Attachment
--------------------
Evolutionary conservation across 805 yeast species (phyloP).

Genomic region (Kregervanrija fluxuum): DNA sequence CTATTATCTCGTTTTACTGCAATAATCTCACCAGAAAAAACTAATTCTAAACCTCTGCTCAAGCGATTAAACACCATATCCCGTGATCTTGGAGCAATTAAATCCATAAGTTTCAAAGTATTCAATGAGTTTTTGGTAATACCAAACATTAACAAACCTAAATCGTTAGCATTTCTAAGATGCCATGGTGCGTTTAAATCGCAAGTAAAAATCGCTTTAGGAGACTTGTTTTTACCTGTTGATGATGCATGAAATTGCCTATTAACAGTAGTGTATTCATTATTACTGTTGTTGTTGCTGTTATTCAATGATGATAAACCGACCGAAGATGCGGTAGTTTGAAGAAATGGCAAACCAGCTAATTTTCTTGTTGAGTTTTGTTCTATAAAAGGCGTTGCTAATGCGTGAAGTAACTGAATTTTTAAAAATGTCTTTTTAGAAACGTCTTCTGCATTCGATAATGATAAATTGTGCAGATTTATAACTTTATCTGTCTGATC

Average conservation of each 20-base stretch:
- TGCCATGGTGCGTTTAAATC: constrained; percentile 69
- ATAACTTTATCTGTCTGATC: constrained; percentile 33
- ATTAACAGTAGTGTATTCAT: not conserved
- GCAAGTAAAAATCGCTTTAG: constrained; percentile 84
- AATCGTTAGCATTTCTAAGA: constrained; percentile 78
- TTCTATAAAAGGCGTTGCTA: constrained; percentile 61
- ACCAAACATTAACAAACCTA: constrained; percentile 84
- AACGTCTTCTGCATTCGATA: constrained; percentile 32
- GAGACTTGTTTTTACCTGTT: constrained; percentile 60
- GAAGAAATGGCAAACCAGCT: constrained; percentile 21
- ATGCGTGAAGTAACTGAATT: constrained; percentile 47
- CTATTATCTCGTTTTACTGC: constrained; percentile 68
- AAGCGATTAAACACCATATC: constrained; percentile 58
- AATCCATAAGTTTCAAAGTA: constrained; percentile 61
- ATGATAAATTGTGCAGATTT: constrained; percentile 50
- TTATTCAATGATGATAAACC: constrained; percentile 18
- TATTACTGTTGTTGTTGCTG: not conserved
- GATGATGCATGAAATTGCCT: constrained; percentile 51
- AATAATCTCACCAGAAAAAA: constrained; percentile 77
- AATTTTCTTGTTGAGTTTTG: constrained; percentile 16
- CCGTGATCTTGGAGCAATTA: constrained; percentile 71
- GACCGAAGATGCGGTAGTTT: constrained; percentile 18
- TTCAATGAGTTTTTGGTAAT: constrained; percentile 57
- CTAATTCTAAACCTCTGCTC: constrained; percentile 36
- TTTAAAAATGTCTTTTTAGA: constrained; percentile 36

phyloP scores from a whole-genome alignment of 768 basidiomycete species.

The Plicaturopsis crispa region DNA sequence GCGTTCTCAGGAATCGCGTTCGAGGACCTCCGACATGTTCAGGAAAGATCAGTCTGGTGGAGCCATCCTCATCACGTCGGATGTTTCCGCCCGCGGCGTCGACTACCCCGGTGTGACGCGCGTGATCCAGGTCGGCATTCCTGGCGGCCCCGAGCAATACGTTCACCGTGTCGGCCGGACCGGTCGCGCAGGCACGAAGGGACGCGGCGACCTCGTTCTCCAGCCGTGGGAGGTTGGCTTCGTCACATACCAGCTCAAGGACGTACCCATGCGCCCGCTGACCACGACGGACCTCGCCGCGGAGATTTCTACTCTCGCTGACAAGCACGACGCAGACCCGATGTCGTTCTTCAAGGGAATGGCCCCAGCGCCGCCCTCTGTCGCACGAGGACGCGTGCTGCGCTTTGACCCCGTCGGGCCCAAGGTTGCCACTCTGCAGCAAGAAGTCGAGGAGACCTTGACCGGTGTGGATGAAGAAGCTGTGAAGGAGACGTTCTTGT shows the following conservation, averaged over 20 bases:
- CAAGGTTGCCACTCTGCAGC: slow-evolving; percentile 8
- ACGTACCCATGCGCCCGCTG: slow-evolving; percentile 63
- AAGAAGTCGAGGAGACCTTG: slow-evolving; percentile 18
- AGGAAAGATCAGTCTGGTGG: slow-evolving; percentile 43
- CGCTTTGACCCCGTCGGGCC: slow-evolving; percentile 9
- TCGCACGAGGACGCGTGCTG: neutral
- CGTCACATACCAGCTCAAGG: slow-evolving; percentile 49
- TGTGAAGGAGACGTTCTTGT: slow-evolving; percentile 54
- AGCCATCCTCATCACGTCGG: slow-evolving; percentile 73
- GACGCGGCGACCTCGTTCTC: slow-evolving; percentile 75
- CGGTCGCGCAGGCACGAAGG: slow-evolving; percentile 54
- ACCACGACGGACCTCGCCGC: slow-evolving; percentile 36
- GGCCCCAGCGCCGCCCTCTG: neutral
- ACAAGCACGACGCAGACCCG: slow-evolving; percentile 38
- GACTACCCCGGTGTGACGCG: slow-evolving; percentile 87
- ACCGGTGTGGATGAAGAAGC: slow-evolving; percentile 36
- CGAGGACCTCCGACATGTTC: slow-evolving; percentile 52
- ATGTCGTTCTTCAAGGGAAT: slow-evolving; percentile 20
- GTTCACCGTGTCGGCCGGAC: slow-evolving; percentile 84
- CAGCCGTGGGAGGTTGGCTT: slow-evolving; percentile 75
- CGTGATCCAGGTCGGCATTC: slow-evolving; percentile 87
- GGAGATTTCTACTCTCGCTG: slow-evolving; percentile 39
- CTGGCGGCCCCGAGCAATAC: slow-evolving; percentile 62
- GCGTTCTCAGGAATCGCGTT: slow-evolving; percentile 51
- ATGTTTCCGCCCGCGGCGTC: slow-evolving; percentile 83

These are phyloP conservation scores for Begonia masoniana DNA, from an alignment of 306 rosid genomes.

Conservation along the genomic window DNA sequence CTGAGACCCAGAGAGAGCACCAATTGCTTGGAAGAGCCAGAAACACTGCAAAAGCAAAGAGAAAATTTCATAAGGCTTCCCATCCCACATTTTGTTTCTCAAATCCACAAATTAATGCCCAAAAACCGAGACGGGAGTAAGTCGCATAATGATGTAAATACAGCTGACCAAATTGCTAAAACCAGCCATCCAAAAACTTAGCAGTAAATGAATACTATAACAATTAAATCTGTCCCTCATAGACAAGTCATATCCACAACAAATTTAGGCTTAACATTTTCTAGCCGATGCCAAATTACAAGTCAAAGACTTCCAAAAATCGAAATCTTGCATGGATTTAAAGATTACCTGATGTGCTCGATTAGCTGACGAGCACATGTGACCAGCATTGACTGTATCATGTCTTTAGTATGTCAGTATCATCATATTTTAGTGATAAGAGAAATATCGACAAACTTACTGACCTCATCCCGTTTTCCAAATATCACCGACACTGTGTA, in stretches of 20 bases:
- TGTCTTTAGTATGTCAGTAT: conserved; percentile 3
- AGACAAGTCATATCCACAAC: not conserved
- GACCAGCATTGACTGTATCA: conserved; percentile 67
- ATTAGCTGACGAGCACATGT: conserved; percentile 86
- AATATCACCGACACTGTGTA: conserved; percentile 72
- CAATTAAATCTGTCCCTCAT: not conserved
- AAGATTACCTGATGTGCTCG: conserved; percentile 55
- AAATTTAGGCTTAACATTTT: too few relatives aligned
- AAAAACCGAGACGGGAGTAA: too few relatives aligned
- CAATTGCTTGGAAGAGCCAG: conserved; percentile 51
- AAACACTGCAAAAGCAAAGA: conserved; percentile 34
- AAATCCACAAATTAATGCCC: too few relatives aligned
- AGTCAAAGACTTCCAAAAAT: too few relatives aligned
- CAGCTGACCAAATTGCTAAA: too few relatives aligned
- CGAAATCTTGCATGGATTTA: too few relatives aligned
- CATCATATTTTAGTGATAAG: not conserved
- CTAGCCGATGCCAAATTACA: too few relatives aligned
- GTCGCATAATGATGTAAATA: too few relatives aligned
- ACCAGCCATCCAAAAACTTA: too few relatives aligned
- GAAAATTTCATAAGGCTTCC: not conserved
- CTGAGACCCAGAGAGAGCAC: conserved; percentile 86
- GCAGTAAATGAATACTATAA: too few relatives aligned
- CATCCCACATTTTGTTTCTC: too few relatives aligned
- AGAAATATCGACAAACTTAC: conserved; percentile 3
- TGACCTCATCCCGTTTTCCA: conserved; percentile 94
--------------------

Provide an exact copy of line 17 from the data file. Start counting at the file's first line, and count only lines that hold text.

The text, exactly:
- AATCCATAAGTTTCAAAGTA: constrained; percentile 61